Writer: Eddie Elks
Director: Ken McClymont
Reviewer: Stephen Bates
Wearing dark suits and ties, Pat and Ed enter the empty lounge bar of a pub in the Peak District, don a fez and a straw hat respectively and begin their game of darts. It is clear that they have come from a solemn event and the pub is their haven from the worries of the world, a place where they can soothe their minds by going through the repetitive, rhythmic actions of stepping up to the oche alternately and slinging their arrows.
So begins Eddie Elks’ one act play, described as a black comedy, in which barely a word is spoken for the ﬁrst ﬁve minutes. It is slow, very slow to get going, but then it gains momentum as the characters open up and reveal more of themselves. Pat has a father suffering from dementia, has gone through a failed marriage and, earlier in the day, has run over a cat outside the crematorium. Ed is jobless and hides a very dark secret. Their interaction switches between bonhomie and aggression, but their darts match is hardly competitive, just a means to deactivate their troubled brains.
Elks’ writing is full of mordant humour, bringing to life what would otherwise be mundane conversation, and he has a neat way of springing the unexpected on us, thereby giving the play an edgy feel and accentuating tensions which are simmering beneath the surface. Rhys King gives a very strong performance, playing Pat as a man close to breaking point, repeatedly referring to the deaths of animals as if his own existence is similarly imperilled – the squashed cat, a dog dead from an excess of vodka, head butting goats, a beak-less chicken and sheep trapped by a late Winter snowfall which results in a Spring of “crocuses and carcasses”. The writer himself plays Ed as a man whose macho exterior masks a deep inner fragility.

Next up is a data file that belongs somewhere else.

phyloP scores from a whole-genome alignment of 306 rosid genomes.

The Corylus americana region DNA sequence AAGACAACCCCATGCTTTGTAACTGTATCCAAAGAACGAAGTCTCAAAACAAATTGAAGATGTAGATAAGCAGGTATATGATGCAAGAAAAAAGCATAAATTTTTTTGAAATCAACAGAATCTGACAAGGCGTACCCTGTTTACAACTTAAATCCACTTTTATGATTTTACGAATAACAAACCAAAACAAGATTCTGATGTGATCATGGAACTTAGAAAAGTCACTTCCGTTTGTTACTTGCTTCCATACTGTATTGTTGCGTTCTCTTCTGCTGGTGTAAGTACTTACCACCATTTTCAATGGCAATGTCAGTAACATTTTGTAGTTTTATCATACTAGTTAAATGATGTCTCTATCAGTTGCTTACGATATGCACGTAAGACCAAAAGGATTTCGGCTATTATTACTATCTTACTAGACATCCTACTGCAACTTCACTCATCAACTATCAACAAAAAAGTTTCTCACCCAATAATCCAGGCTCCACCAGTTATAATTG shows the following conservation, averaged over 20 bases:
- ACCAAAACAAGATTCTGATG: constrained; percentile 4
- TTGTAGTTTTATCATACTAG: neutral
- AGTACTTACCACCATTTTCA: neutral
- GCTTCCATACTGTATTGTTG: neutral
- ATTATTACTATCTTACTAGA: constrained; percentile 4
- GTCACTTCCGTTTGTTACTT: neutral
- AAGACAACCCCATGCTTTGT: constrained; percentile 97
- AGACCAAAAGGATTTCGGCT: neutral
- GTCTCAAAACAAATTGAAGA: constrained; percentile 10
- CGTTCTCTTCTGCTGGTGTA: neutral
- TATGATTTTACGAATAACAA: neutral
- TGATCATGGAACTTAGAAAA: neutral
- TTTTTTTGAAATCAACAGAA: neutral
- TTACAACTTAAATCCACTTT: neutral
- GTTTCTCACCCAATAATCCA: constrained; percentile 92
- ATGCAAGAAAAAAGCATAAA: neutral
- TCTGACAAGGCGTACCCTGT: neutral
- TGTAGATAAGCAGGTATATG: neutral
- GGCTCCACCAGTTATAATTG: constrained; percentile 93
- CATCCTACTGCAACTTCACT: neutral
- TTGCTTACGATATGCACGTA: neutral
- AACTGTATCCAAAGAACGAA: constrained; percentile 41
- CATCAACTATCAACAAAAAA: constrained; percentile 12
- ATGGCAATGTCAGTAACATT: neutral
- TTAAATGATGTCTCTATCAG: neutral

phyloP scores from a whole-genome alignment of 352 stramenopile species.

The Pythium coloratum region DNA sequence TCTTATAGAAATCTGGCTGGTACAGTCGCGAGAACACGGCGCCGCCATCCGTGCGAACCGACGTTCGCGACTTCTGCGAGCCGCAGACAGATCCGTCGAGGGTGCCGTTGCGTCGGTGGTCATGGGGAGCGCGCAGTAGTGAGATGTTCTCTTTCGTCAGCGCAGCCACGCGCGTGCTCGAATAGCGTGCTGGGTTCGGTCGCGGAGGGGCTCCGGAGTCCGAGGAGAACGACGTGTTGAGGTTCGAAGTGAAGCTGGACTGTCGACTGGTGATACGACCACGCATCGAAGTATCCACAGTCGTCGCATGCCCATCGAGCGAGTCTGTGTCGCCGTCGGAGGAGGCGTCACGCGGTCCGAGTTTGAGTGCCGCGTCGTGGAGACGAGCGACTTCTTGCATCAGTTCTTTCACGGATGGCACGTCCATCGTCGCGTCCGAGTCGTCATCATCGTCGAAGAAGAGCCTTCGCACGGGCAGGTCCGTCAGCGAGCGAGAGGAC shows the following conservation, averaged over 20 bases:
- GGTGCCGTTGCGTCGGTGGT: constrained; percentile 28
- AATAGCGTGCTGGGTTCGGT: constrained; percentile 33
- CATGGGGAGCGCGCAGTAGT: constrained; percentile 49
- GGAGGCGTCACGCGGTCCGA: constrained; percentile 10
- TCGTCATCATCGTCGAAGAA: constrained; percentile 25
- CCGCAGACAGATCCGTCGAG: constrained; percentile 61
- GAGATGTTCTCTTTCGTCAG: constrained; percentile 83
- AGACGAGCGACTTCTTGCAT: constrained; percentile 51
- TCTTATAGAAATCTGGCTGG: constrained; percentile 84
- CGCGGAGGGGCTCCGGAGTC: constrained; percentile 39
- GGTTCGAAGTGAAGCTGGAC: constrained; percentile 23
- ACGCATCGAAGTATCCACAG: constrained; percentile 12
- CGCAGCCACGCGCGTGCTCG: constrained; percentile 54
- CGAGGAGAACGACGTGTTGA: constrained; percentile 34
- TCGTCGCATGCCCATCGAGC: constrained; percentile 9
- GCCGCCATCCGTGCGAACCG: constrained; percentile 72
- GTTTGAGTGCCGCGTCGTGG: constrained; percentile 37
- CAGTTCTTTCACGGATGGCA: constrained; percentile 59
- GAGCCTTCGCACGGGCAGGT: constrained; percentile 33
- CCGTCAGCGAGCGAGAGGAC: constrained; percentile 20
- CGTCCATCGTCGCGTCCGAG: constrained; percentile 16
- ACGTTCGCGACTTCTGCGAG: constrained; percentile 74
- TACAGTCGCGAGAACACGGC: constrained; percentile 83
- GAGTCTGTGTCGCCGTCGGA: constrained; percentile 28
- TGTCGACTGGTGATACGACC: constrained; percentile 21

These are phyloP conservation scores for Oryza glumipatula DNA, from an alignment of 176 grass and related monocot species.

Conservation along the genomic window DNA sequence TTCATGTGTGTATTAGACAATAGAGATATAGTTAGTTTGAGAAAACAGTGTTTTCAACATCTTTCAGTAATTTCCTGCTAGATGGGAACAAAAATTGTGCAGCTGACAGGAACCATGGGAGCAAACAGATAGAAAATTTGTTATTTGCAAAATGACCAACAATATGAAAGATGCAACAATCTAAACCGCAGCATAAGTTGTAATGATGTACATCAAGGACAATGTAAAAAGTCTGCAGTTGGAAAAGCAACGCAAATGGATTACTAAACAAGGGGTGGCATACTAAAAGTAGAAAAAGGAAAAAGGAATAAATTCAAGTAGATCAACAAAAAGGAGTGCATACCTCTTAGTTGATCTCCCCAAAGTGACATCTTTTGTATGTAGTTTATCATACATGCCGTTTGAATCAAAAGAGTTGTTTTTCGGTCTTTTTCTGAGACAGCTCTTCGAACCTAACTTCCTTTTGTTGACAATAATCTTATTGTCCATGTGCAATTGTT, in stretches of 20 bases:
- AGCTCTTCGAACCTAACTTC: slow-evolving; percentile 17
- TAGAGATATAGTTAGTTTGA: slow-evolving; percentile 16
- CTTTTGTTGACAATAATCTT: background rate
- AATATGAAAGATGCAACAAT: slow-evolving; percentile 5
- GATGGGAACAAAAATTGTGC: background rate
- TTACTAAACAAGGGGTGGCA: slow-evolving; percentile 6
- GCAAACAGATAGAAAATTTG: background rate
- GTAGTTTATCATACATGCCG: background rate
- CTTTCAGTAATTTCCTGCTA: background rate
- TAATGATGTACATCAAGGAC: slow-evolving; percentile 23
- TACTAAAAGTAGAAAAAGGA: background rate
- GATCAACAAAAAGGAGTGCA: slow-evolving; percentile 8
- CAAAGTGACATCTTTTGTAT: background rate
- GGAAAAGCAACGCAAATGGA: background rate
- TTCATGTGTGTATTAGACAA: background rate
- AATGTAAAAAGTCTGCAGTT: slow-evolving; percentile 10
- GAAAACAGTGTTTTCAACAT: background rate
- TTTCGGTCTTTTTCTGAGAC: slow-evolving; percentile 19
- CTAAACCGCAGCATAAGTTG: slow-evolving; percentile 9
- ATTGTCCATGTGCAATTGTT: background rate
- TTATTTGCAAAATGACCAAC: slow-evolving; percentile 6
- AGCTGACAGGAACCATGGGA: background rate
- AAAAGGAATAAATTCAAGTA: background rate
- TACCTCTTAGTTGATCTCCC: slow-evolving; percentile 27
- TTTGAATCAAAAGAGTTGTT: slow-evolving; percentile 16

The arrival of Sarah (Chiara Wilde) threatens the sanctuary which Pat and Ed have found. Coming from Guildford, she plans to replace real ale and pies with cocktails and tapas, repaint the pub in Egyptian blue and refurnish it. She taunts and teases the men, but will her plans be enough to tip them over the edge? The play builds to a startling and dramatic conclusion.
Ken McClymont’s production does well in sustaining the ﬁne balance between comedy and drama until reaching an overdone climax which culminates in a surreal sequence of physical theatre. This adds nothing to the play, but, once it has been overlooked, it is the inventive writing and truthful characterisations that linger in the memory.
Runs until 21st June